Fallen Order tells a great story – but it’s still a game that shows its storytelling limitations like any other. Maggs saw an opportunity to take what the previous story left to be desired and use it to her advantage. Greez’s life-altering pivotal moment in Battle Scars especially plays to Maggs’ strengths as a storyteller. A game might show a soft side of this rough character when warranted, but can’t let it linger. A book can show Greeze grieving and let the consequences of that emotion stick around.
Read Battle Scars – Even If You’ve Never Played a Star Wars Video Game
Not everyone is a gamer – and it would be both unfair and unwise for a book publisher to expect its audience to know every detail of a game like Fallen Order before picking up one of its products. Battle Scars had no choice but to lay out the most important story details readers needed to know or had forgotten since their last game playthrough.
Thankfully, Maggs is a skilled storyteller. The moments she’s reminding or informing readers what happened in Fallen Order are quick, seamless, and impactful. Every time Cal or Merrin remembers a moment from the game, it simultaneously puts that detail at the front of the reader’s mind and provides a foundation to further develop the character in question.
Cal isn’t just reminiscing on his last run-in with an Inquisitor to bring the audience up to speed; he’s also still mentally struggling to prepare for future encounters, an important aspect of his character. Merrin isn’t simply telling the reader she’s having a hard time using her magic; that hurdle will stick with her throughout the book and is vital to her growth by the end of it.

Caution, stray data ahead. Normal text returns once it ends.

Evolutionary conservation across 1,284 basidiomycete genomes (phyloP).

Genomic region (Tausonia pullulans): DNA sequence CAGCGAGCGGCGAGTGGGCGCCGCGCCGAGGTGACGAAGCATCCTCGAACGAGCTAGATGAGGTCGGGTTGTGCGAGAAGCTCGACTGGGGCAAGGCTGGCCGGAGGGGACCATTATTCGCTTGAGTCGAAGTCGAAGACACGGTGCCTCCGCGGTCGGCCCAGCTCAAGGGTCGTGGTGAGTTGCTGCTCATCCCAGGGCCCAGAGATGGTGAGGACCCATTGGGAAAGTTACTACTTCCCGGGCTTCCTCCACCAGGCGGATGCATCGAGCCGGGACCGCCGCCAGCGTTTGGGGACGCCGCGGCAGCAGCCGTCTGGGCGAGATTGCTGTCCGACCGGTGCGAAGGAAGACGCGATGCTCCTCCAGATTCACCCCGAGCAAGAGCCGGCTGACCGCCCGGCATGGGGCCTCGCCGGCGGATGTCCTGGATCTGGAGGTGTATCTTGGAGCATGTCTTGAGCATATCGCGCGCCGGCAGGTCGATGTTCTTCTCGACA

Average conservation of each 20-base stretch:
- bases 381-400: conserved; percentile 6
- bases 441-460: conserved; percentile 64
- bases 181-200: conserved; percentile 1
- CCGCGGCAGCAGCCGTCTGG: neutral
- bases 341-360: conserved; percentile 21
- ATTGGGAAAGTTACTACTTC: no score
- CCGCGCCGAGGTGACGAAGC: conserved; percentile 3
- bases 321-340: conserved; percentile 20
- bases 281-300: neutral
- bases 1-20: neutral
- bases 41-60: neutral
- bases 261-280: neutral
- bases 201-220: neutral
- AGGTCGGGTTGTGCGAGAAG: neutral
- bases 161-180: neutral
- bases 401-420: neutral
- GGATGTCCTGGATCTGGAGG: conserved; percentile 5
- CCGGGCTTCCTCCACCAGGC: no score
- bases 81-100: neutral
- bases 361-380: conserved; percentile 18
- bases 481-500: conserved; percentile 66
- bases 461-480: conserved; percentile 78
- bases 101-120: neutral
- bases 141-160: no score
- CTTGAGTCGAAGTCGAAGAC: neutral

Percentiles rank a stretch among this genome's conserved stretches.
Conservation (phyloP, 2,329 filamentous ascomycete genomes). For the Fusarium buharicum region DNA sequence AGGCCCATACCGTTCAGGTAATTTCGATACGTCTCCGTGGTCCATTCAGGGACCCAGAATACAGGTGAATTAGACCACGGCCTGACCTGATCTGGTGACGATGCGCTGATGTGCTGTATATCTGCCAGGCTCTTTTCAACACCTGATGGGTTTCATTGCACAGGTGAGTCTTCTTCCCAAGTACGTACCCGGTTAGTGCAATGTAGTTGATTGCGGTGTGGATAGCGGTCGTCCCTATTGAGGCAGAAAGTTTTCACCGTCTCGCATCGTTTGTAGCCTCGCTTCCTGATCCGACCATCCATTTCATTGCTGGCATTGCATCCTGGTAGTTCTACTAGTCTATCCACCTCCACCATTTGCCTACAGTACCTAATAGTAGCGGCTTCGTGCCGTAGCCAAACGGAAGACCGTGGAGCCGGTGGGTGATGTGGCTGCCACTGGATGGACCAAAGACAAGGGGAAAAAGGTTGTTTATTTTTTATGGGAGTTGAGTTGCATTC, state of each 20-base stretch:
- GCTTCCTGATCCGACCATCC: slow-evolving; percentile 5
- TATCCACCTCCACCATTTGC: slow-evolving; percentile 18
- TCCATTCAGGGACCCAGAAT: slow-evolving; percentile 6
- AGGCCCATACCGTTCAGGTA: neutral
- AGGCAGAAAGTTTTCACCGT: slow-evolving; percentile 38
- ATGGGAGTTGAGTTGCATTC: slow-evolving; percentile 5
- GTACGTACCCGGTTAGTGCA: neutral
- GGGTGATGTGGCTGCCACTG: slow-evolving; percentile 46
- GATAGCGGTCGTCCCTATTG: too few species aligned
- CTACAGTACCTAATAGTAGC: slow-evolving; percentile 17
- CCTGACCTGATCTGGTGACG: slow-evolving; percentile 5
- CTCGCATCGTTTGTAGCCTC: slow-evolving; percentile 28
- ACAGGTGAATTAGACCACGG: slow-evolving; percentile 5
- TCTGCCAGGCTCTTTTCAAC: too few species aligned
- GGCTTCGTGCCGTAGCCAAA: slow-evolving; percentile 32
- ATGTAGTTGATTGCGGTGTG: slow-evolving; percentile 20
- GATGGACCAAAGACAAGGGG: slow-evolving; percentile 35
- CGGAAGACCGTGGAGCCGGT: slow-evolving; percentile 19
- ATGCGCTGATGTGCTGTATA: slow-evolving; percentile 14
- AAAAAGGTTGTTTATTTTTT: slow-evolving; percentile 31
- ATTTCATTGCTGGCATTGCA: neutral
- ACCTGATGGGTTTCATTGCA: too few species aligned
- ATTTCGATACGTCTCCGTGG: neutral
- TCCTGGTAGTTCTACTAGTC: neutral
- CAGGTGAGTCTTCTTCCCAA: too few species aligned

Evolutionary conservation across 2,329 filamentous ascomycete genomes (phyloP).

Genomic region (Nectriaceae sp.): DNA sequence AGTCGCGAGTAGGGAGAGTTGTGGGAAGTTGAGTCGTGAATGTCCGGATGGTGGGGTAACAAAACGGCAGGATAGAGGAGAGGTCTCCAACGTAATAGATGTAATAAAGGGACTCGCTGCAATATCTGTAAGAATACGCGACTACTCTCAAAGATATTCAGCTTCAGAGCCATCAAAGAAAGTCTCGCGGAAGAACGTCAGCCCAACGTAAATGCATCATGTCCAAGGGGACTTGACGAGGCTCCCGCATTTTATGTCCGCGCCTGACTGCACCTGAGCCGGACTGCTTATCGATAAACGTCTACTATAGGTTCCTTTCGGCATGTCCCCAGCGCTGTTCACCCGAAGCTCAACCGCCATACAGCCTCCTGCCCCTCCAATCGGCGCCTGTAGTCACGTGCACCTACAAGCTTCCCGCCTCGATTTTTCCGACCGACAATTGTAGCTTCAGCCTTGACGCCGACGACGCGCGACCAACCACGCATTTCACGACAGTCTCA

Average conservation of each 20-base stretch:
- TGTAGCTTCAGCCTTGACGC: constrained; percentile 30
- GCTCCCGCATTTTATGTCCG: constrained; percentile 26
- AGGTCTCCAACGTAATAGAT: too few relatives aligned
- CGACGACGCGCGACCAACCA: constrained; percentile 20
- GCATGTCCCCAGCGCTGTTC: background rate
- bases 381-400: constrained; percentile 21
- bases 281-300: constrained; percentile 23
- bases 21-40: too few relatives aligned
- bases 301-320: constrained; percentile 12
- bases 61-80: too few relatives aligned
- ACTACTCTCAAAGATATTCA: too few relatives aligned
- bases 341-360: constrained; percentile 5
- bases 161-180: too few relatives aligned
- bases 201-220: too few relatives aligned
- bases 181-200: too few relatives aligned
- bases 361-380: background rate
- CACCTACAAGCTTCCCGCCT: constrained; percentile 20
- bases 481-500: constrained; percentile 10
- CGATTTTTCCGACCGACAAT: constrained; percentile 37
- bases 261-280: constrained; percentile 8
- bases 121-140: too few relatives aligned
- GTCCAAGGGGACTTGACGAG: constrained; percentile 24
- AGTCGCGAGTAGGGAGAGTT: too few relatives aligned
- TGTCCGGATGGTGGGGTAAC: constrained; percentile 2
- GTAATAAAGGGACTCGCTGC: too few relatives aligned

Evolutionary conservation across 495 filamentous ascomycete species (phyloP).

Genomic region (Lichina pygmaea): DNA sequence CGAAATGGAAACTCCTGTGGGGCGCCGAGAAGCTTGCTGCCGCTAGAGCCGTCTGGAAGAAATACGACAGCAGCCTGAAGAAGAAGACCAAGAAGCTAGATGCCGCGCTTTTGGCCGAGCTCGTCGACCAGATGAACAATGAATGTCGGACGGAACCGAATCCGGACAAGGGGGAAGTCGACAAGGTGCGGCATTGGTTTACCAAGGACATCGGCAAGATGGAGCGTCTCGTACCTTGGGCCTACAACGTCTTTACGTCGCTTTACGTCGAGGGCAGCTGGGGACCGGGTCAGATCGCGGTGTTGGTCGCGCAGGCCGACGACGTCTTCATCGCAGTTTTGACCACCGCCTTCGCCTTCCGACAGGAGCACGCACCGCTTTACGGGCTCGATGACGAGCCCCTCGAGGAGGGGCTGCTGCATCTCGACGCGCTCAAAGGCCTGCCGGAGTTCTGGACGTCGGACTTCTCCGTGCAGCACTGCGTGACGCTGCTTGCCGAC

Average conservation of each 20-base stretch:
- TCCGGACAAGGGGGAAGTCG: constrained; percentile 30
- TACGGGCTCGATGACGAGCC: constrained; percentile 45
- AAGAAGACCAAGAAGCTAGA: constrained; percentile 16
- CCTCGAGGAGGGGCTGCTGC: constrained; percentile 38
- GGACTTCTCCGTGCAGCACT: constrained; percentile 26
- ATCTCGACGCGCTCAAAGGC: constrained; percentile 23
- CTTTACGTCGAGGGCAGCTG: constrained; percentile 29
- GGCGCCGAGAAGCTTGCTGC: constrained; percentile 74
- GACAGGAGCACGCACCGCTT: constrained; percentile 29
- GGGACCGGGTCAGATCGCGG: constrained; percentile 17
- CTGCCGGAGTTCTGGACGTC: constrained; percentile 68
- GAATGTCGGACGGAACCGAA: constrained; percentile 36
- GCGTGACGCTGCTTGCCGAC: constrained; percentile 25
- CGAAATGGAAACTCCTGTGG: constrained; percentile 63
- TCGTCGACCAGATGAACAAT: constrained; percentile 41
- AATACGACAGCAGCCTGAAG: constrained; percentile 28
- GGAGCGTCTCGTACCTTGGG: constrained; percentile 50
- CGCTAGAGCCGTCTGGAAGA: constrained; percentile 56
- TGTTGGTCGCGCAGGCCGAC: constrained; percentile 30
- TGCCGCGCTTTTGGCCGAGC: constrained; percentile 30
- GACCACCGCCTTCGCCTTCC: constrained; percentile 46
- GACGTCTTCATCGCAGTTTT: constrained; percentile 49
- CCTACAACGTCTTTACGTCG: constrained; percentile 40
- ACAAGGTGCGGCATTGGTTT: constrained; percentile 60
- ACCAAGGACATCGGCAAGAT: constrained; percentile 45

If you’ve played Fallen Order, you might recognize and appreciate the small details Maggs includes in her prose honoring the game from which she’s building her story. But the book refrains from punishing the reader who doesn’t want to experience the game firsthand. Exposition can be difficult to execute skillfully, especially in Star Wars. Maggs, however, is an expert.
Star Wars Jedi: Battle Scars is a book that brilliantly balances its action-adventure label with its attention to emotional detail. It’s fast and fun when it needs to be, but it also takes extra care in its slower, more delicate moments to prioritize its emphasis on grief, trauma, and the many consequences of sacrifice.
It embodies everything that makes a Star Wars story authentic. It pilots the reader through disheartening moments but sends them off with a small sense of hope. It broadcasts the dangers of greed while also illuminating the surefire power of friendship.
But Battle Scars also stands out in its effort to embed survival in its motif of sacrifice, in the way it shows that forging one’s own path doesn’t always require walking away from the people that make you feel meaningful. The book does not shy away from its true agenda: To ensure its characters reflect both the good and sinister sides of humanity. No one is perfect. No one consistently does the right th ing or does something for the right reasons. Everyone hurts. Anyone can end up on the wrong side of a war.
But in the end, it’s the trust one has in themselves that heals even the deepest wounds.
Star Wars Jedi: Battle Scars hits the shelves on Tuesday, March 7.
This article was produced and syndicated by Wealth of Geeks.